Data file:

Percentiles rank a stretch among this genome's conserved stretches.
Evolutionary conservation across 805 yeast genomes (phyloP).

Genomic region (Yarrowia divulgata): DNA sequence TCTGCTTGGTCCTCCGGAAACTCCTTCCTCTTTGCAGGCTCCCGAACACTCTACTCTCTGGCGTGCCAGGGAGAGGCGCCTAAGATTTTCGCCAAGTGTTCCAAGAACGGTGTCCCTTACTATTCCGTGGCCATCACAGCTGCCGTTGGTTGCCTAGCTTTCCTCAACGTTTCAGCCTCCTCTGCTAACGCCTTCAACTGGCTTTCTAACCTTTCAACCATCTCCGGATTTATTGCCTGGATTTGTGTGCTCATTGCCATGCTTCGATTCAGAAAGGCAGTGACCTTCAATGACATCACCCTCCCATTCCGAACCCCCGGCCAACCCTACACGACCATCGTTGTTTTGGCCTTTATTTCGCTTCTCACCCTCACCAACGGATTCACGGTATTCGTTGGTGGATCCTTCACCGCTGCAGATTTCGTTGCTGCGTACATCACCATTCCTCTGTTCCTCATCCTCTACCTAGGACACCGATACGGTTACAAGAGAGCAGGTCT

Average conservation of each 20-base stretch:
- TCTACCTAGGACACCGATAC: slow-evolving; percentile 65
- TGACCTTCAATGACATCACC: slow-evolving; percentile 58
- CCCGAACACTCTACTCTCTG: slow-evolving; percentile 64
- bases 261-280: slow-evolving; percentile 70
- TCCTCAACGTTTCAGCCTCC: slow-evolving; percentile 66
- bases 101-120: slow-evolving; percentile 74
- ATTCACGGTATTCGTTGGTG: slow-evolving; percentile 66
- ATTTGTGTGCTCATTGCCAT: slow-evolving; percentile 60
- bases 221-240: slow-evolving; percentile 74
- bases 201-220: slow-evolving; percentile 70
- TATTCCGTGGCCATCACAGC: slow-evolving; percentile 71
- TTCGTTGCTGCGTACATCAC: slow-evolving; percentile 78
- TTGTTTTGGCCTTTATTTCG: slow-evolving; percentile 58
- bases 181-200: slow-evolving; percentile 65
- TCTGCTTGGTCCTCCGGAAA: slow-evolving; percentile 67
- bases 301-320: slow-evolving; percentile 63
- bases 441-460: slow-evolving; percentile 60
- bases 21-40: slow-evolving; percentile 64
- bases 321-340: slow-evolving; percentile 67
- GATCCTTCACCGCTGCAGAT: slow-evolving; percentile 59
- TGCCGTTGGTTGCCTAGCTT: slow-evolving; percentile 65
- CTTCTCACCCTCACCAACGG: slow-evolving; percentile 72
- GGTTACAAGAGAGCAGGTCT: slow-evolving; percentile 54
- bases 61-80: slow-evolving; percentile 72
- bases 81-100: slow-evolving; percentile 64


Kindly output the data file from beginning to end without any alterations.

Percentiles rank a stretch among this genome's conserved stretches.
Evolutionary conservation across 805 yeast genomes (phyloP).

Genomic region (Yarrowia divulgata): DNA sequence TCTGCTTGGTCCTCCGGAAACTCCTTCCTCTTTGCAGGCTCCCGAACACTCTACTCTCTGGCGTGCCAGGGAGAGGCGCCTAAGATTTTCGCCAAGTGTTCCAAGAACGGTGTCCCTTACTATTCCGTGGCCATCACAGCTGCCGTTGGTTGCCTAGCTTTCCTCAACGTTTCAGCCTCCTCTGCTAACGCCTTCAACTGGCTTTCTAACCTTTCAACCATCTCCGGATTTATTGCCTGGATTTGTGTGCTCATTGCCATGCTTCGATTCAGAAAGGCAGTGACCTTCAATGACATCACCCTCCCATTCCGAACCCCCGGCCAACCCTACACGACCATCGTTGTTTTGGCCTTTATTTCGCTTCTCACCCTCACCAACGGATTCACGGTATTCGTTGGTGGATCCTTCACCGCTGCAGATTTCGTTGCTGCGTACATCACCATTCCTCTGTTCCTCATCCTCTACCTAGGACACCGATACGGTTACAAGAGAGCAGGTCT

Average conservation of each 20-base stretch:
- TCTACCTAGGACACCGATAC: slow-evolving; percentile 65
- TGACCTTCAATGACATCACC: slow-evolving; percentile 58
- CCCGAACACTCTACTCTCTG: slow-evolving; percentile 64
- bases 261-280: slow-evolving; percentile 70
- TCCTCAACGTTTCAGCCTCC: slow-evolving; percentile 66
- bases 101-120: slow-evolving; percentile 74
- ATTCACGGTATTCGTTGGTG: slow-evolving; percentile 66
- ATTTGTGTGCTCATTGCCAT: slow-evolving; percentile 60
- bases 221-240: slow-evolving; percentile 74
- bases 201-220: slow-evolving; percentile 70
- TATTCCGTGGCCATCACAGC: slow-evolving; percentile 71
- TTCGTTGCTGCGTACATCAC: slow-evolving; percentile 78
- TTGTTTTGGCCTTTATTTCG: slow-evolving; percentile 58
- bases 181-200: slow-evolving; percentile 65
- TCTGCTTGGTCCTCCGGAAA: slow-evolving; percentile 67
- bases 301-320: slow-evolving; percentile 63
- bases 441-460: slow-evolving; percentile 60
- bases 21-40: slow-evolving; percentile 64
- bases 321-340: slow-evolving; percentile 67
- GATCCTTCACCGCTGCAGAT: slow-evolving; percentile 59
- TGCCGTTGGTTGCCTAGCTT: slow-evolving; percentile 65
- CTTCTCACCCTCACCAACGG: slow-evolving; percentile 72
- GGTTACAAGAGAGCAGGTCT: slow-evolving; percentile 54
- bases 61-80: slow-evolving; percentile 72
- bases 81-100: slow-evolving; percentile 64